Course Policies

ENGL 623: The Neo-Victorian Novel-- T 6:30 - 9:15

Gloria. Jones – 246 Banc                                              William. Naufftus – 224 Banc
Fall 2005                                                                      Fall 2005
x4573,                                       x4570,
Off. Hrs. – M&W 10 – 11                                          Off. Hrs. – M 6:15 - 7:15 pm; T 4:00 - 5:00 , 9:15 - 9:45 
 TR 9:30 -  10:30,  by appointment                                           W 11-12, by appointment

Required Texts

 Harmon and Holman – A Handbook to Literature (if you do not already own it) or some comparable volume
Ackroyd, Peter - Chatterton
Byatt, A. S. – Possession:  A Romance
Carey, Peter – Jack Maggs
Farrell, J. G. – The Siege of Krishnapur
Fitzgerald, Penelope – The Gate of Angels
Fowles, John – The French Lieutenant’s Woman
Gray, Alasdair – Poor Things
Meyer, Nicholas – The Seven Percent Solution
Toibin, Colm – The Master
Wilson, James – The Dark Clue
Films and Distributed Readings


The late twentieth century has seen a remarkable flowering of interest in what has been called Neo-Victorian fiction.  (The term is necessarily simplistic but is a helpful label.)  For the last two centuries there have been many novels (and short stories and more recently films) that are set in the past, and many of these have been set in the nineteenth century, but the Neo-Victorian novel goes beyond this since it uses some nineteenth century work as intertext: in other words, it "rewrites" a text, performance,  image, or personality from the nineteenth century.  There is no significant body of Neo-Augustan fiction, Neo-Elizabethan drama, or Neo-Homeric epics in contemporary letters; so the Neo-Victorian phenomenon calls for explanation.  Except for Nicholas Meyers, all of the writers on the syllabus are serious novelists: The Siege of Krishnapur and Possession: A Romance have won the Booker Prize, Peter Carey has won the Booker Prize for two Neo-Victorian novels other than the one on the syllabus; and Penelope Fitzgerald has both won that prize and been short-listed for it more often than any other writer.  Other writers on our list have won important but less prestigious awards.  When so many serious and distinguished writers start doing something similar, that something deserves attention.  The oldest novel on our list was published in 1969, the term Neo-Victorian was coined in the late 1990s, and most of this work is just beginning to be studied by literary critics.  It is not often that we get an opportunity to do course work on a field that is still being defined.  Our readings will, we hope, be enjoyable in the ways that any good literature is enjoyable; but we also hope that you will be able to produce cutting edge written work that will help the field to develop and that this experience will rewarding.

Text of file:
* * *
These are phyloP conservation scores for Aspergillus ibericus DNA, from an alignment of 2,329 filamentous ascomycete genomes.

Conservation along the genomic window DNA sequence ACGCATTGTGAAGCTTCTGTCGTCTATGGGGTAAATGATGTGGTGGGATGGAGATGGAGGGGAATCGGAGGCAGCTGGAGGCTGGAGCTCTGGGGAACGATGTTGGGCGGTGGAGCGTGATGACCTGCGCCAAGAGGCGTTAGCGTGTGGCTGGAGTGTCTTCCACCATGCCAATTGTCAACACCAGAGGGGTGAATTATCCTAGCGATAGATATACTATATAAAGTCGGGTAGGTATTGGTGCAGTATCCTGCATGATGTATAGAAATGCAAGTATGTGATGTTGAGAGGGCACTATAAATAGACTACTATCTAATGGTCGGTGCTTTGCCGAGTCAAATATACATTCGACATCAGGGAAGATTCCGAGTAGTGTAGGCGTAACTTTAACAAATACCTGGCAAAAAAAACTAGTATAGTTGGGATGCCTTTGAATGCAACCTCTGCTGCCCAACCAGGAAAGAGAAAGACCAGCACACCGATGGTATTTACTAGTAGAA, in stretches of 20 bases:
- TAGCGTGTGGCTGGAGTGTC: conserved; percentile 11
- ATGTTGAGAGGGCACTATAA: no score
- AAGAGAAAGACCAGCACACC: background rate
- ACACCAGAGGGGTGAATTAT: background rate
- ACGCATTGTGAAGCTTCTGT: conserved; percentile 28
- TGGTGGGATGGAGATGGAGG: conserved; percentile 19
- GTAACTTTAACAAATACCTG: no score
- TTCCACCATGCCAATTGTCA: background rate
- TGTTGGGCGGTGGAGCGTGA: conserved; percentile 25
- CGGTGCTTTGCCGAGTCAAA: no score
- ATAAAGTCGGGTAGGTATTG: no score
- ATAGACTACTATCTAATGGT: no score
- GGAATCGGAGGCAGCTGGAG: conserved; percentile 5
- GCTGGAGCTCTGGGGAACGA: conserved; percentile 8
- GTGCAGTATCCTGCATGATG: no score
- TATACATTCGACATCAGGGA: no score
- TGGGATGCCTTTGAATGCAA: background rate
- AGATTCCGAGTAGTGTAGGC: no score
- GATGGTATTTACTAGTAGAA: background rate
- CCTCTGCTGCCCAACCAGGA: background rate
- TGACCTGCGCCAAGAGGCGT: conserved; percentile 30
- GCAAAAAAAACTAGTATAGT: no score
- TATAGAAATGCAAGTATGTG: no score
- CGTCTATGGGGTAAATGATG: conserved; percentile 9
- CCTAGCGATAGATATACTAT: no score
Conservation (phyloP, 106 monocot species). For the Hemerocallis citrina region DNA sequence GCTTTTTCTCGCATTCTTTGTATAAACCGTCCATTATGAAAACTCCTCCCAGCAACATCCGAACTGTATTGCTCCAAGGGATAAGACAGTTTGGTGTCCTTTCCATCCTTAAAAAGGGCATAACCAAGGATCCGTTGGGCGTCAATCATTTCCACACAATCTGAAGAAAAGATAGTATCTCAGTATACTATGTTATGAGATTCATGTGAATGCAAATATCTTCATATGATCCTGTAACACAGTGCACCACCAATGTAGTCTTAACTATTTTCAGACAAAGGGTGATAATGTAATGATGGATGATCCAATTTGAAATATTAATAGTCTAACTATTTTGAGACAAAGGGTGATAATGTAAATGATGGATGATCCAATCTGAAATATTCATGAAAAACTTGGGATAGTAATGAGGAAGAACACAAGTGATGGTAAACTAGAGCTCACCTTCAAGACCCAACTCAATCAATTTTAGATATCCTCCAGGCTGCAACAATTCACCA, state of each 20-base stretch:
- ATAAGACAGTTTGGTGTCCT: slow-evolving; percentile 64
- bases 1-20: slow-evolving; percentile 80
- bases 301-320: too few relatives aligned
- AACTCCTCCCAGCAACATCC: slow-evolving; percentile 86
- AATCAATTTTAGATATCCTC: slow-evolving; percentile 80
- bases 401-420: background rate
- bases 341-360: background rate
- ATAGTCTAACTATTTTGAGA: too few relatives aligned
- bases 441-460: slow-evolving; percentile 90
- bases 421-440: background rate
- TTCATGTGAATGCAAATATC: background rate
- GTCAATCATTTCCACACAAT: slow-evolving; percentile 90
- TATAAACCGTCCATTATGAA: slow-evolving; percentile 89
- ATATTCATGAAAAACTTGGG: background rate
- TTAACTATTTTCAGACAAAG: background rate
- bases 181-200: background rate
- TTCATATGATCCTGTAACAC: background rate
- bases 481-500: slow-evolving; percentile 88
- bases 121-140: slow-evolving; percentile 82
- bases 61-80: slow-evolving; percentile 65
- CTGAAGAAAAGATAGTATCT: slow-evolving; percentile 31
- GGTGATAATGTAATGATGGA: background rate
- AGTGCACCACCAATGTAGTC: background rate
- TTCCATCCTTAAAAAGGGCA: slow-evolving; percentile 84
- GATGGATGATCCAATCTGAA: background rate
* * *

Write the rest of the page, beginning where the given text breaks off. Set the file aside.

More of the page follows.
1. Construct a working definition of postmodernism based on the popularity of neo-Victorian fiction.
  2. Recognize the motivations that contribute to the frequent rewriting of Victorian literary texts.
  3. Evaluate the success of varied attempts at rewriting Victorian texts.
  4. Articulate the Victorian conventions that are being rewritten.
  5. Identify the main historical outlines of the Victorian period.
  6. Recognize the importance of a large body of late 20th century fiction and evaluate the connections between the neo-Victorian texts and the 19th century originals that lie behind them.
  7. Many of the above goals are related to the more general English Department Goals regarding knowledge of literature and critical analysis.



  1. Each student will write a 300 – 500 word essay on 8 of the 10 novels that we read. 
  2. We will have a cumulative final.
  3. Each student will write one 8-12 page critical paper on one of the novels that we read in class or another approved Neo-Victorian novel.  The paper should be carefully researched, clearly written, and suitable for presentation at a scholarly conference.  The paper should be written in MLA format.


 Attendance in this class is very important.  Since we are reading a number of novels and additional readings that will be distributed, your attendance and participation will significantly affect your performance.   We also expect you to be on time. 


Plagiarism Policy 

We will not tolerate academic dishonesty.  If you do not know how to summarize, paraphrase, or use direct quotes, please refer to the Correct use of Borrowed Information located on the department’s web page .

If you have additional questions, please ask either of us for guidance.   

Late Paper Policy 

We will accept late papers, but they will be penalized a letter grade a day.   No paper more than two weeks late will be accepted. 


Short Papers                                     40%
Long Critical Paper                           25%
Final Exam                                        20%
Participation                                      15%



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